Do: Discover the medieval villages and world famous wineries of Châteauneuf-du-Pape on a small-group day tour.
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Just a 15-minute ferry ride from the town of Hyères, less than an hour from Saint-Tropez, lies an archipelago of three islands with coastlines as white as the Caribbean and vineyards producing rosé on par with some of Provence’s most iconic wineries. On the largest of the islands, Porquerolles, a small village sits in a square along the port that’s full of locally owned restaurants like Pélagos. (Order the catch of the day grilled à la plancha and rosé from Domaine Perzinsky, one of island’s three wineries.) The four-mile-long-by-two-mile-wide (and car-free) island is lined with over 37 miles of marked trails that are best explored by bike. After packing a picnic of local produce and wine from one of main square’s market stalls, rent a set of wheels from Le Cycle Porquerollais (full-day rentals are 15 euros). It’s not hard to navigate the island, but one of the most beautiful beaches worth seeking out is Plage Notre Dame, about a 15-minute ride away on the north coast. After a day of beach hopping and biking, soak up views of the sea on the terrace at L’Orangerie. Because this isn’t a town that stays up late, call it an early night at one of the two stand-out hotels: the charming 25-room Villa Sainte Anne, which overlooks the main square, or the antiques-filled Le Mas du Langoustier, a regal Provencal residence-turned-hotel hidden away on the western side of the island.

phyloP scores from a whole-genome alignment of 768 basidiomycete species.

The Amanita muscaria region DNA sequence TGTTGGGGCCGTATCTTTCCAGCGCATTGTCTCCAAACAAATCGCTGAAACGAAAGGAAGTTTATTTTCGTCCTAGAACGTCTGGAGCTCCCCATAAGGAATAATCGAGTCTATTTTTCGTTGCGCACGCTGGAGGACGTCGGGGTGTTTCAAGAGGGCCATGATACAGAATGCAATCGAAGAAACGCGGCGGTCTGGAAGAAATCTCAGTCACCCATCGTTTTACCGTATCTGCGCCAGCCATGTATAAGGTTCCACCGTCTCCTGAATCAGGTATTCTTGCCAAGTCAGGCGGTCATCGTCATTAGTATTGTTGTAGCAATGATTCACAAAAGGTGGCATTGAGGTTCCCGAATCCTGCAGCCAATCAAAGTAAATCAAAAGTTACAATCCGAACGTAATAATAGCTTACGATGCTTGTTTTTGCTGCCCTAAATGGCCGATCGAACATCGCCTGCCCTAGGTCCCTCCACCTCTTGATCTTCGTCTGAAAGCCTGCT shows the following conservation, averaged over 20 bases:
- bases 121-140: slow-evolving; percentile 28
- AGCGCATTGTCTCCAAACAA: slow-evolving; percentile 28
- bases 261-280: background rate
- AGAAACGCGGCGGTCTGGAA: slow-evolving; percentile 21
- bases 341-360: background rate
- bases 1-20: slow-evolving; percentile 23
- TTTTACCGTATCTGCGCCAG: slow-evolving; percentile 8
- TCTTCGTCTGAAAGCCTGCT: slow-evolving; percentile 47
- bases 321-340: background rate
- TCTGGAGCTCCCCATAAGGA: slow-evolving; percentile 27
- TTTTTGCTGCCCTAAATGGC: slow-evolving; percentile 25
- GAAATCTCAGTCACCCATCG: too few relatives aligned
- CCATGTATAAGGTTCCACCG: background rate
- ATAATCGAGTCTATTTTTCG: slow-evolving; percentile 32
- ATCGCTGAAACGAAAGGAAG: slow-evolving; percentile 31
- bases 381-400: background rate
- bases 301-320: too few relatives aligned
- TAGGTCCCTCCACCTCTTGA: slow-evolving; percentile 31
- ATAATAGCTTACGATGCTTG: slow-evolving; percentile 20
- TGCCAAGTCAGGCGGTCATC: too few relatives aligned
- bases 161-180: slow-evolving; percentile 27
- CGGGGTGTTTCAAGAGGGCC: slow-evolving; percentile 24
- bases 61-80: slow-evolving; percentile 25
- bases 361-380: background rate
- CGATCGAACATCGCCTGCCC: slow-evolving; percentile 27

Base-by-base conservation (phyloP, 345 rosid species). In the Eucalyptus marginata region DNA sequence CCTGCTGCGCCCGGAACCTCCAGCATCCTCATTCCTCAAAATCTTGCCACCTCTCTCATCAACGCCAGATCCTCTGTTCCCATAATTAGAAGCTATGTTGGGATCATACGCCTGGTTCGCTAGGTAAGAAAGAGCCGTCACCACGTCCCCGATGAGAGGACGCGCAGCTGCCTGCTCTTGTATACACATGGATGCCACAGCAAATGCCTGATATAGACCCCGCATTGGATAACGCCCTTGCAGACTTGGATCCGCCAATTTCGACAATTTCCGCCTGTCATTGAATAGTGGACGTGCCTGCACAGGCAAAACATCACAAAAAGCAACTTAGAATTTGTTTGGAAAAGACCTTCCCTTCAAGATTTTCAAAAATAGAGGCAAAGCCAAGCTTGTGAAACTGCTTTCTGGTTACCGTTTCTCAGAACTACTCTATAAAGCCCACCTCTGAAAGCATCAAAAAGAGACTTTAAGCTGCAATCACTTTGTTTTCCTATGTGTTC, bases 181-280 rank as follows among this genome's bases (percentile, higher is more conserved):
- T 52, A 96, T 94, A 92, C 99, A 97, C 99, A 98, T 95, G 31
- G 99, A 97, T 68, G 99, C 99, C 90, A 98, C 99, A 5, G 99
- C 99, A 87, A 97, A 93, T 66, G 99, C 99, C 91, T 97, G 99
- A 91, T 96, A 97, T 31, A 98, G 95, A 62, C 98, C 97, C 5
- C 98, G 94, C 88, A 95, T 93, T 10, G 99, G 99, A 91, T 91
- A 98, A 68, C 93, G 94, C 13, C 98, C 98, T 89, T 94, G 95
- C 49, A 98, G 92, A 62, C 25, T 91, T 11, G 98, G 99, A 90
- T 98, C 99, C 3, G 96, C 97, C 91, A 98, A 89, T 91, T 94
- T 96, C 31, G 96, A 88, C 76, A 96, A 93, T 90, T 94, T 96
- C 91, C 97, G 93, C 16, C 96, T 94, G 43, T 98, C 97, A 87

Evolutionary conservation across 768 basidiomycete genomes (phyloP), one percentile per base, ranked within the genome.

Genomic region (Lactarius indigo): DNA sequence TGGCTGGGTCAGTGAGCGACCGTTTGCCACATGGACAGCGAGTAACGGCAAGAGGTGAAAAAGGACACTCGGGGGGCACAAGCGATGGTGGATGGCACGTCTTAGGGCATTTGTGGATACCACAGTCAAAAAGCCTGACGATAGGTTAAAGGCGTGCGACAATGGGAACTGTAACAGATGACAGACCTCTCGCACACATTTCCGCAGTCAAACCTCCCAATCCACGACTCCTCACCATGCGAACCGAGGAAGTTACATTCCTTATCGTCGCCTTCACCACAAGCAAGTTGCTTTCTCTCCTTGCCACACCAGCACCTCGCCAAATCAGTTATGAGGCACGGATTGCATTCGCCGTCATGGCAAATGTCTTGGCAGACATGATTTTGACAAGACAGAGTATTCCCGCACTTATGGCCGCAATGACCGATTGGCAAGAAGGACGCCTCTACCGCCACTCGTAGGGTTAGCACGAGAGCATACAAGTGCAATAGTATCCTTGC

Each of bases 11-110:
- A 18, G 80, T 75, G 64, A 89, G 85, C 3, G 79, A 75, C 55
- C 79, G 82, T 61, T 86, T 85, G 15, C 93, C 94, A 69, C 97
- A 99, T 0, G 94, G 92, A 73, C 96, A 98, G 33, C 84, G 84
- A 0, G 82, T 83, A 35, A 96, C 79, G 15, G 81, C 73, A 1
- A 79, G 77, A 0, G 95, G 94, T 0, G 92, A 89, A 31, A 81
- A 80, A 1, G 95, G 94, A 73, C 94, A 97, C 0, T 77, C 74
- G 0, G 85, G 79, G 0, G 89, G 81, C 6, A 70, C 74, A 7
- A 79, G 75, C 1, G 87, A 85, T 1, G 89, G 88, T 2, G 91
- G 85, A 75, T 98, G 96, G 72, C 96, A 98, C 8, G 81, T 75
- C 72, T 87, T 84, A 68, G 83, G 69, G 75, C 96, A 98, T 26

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Cannes has been synonymous with cinema for the past 70 years, so slip on your chicest set of heels and take a walk just like the stars along the infamous Boulevard de la Croisette, which separates boutiques like Chanel from the beach. For parties that seep from day into night, Bâoli Beach Cannes is your place. At midnight, the restaurant transforms into a roaring nightclub where sparkler-filled magnums are the norm. (Its sister spot, on the far end of the Croisette in the Port Pierre Canto, is also known for hosting some of the hottest events during the film festival.) If you want to get a sense of where the city started over 400 years ago, take a stroll through the streets lining the hill of Le Suquet, the Old Town. From the Old Port below, hop a ferry to the Lérins Islands, where you’ll find untouched sandy shores and wine crafted by Cistercian monks, the islands’ only residents. Île Sainte-Marguerite is the largest and closest island to mainland Cannes and home to historical sites like the cell of the Man in the Iron Mask as well as haute seaside eatery, La Guérite. Back in town, dine in a villa at L’Antidote, whose menu weaves market-fresh ingredients into rich dishes like foie gras-stuffed ravioli. JS Tip: If you want to sample a Provence specialty, try Chef Christophe Ferré’s version of bouillabaisse seafood stew. After a day of sightseeing, rest your feet in one of the major hotels hugging the Croisette, such as the Grand Hyatt Cannes Hôtel Martinez (home to the city’s only two-Michelin-starred restaurant) or the Belle-Époque palace known as Hôtel Barrière Le Majestic.